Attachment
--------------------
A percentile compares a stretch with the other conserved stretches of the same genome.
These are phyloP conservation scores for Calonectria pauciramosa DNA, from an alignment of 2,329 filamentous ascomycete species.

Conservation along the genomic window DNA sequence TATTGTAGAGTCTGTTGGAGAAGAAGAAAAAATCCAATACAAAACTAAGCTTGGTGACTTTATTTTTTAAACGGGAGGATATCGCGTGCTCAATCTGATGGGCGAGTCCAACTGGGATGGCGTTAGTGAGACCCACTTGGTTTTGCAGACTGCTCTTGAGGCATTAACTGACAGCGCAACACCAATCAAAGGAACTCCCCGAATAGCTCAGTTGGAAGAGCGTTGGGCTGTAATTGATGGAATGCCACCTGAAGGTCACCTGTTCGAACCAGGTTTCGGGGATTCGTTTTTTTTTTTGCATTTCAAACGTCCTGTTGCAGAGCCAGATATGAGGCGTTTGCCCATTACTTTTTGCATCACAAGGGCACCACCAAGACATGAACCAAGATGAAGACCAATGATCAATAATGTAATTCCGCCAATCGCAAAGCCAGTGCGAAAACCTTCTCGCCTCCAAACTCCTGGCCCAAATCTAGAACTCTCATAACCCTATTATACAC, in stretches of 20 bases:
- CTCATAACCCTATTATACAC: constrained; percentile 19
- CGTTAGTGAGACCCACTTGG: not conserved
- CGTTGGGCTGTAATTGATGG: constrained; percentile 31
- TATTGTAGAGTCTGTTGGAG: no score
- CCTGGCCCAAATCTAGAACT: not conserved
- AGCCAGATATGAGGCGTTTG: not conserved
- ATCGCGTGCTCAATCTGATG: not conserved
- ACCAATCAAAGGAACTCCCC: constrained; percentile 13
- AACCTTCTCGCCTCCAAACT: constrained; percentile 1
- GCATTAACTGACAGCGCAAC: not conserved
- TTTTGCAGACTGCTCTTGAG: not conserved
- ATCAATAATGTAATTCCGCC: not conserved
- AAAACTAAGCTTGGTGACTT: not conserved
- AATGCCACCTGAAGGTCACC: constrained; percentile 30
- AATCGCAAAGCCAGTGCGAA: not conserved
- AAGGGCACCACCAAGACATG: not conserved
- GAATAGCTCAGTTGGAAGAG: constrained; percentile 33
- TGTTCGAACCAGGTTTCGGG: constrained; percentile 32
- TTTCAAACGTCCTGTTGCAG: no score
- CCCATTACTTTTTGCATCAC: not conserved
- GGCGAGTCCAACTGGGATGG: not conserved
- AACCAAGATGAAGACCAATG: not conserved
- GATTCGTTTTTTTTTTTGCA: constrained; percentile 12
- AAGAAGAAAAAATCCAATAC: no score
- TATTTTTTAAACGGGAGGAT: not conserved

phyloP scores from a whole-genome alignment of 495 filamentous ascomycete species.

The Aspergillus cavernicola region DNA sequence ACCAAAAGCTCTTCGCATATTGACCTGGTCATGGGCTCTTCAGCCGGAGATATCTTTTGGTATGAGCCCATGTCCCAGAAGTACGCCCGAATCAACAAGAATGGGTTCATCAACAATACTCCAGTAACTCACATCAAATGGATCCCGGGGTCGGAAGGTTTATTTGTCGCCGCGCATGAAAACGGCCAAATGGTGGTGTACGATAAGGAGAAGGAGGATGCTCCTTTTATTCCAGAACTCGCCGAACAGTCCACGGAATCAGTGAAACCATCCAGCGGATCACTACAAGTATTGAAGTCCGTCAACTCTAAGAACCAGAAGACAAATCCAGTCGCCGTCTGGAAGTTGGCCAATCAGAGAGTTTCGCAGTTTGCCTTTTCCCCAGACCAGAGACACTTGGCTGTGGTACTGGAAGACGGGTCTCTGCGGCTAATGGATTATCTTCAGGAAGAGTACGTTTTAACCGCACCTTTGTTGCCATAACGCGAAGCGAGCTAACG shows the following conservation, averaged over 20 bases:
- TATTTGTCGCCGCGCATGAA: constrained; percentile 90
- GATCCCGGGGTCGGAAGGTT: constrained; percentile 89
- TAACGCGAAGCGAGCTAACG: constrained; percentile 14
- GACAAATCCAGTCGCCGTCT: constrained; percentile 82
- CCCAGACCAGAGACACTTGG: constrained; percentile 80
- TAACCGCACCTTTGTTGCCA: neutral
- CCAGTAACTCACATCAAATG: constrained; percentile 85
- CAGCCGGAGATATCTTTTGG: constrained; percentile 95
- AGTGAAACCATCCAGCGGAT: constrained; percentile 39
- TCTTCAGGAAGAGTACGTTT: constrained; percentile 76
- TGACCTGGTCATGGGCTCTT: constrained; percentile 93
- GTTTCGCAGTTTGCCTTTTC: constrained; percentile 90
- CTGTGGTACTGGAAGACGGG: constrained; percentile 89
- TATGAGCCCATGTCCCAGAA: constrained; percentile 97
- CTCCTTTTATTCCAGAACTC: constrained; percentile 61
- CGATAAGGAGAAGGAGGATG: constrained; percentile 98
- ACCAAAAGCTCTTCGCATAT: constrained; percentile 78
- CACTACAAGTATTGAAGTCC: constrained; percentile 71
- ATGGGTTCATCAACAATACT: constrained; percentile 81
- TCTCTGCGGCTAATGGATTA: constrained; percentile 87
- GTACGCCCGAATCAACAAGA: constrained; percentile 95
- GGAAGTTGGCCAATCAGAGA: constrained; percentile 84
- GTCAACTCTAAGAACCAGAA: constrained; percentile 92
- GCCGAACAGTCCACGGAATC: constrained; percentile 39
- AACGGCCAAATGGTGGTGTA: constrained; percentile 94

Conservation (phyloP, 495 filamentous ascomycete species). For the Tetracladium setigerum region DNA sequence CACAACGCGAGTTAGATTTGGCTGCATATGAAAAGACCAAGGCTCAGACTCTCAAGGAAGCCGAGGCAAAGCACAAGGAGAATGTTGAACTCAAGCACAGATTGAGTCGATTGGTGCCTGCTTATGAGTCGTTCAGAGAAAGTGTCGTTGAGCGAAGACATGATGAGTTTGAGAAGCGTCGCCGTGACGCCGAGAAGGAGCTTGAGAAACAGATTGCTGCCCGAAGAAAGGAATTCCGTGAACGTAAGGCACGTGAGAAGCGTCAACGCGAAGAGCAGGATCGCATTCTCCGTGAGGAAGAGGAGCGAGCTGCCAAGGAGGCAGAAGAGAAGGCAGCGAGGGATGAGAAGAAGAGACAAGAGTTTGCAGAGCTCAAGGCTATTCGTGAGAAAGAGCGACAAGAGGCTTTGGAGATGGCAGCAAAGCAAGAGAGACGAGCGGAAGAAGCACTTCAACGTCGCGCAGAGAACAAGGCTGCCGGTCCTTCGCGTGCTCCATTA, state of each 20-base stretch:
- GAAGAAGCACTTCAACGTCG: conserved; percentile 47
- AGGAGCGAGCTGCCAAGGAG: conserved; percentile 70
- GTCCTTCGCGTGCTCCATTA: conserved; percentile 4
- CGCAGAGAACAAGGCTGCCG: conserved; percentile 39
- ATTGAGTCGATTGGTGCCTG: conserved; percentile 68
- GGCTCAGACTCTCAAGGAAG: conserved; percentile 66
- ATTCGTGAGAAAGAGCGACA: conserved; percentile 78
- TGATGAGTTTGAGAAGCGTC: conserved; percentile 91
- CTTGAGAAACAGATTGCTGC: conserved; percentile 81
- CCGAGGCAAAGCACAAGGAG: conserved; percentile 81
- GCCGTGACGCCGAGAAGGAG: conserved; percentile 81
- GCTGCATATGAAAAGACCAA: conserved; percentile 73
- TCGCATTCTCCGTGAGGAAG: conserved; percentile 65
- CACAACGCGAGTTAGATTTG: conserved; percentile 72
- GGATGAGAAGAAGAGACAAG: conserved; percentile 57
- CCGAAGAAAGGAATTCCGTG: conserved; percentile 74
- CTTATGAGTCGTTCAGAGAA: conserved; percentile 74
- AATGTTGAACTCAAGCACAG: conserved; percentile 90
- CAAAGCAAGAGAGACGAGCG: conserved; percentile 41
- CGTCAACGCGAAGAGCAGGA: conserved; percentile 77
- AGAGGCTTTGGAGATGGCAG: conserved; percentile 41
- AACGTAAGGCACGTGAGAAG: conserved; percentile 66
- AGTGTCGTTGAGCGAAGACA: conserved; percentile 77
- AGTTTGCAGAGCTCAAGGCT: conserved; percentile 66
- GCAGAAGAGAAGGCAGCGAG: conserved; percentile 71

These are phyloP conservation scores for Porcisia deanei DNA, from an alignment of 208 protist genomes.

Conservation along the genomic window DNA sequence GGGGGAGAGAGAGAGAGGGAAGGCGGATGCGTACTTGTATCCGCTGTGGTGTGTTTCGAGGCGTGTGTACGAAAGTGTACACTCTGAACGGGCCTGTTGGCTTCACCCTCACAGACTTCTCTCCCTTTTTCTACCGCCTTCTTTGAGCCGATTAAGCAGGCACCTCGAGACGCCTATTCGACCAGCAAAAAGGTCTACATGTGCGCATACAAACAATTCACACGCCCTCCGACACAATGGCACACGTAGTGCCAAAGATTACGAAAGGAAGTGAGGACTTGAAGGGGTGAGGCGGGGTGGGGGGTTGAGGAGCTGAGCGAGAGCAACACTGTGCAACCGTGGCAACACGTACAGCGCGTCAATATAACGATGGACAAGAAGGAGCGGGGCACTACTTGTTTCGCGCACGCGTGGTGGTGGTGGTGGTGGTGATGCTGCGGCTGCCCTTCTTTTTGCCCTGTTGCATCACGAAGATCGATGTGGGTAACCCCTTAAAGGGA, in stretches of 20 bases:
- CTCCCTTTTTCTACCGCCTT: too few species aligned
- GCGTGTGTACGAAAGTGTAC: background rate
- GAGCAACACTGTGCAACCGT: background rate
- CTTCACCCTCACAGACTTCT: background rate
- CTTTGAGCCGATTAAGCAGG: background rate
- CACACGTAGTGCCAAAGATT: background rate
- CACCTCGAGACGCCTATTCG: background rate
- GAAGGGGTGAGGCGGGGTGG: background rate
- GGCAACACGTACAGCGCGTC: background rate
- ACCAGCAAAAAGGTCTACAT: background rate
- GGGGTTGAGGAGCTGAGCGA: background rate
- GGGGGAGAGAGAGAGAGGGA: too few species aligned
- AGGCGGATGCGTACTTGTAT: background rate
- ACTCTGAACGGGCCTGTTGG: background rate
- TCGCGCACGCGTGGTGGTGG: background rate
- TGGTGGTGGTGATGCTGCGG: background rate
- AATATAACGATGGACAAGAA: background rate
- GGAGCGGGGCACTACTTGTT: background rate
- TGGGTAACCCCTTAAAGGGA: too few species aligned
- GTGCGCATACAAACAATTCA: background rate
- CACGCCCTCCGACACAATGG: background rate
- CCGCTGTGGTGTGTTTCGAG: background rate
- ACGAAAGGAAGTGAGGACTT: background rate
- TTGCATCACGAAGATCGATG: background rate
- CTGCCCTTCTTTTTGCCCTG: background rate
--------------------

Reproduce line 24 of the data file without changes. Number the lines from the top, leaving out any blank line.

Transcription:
- GGCGAGTCCAACTGGGATGG: not conserved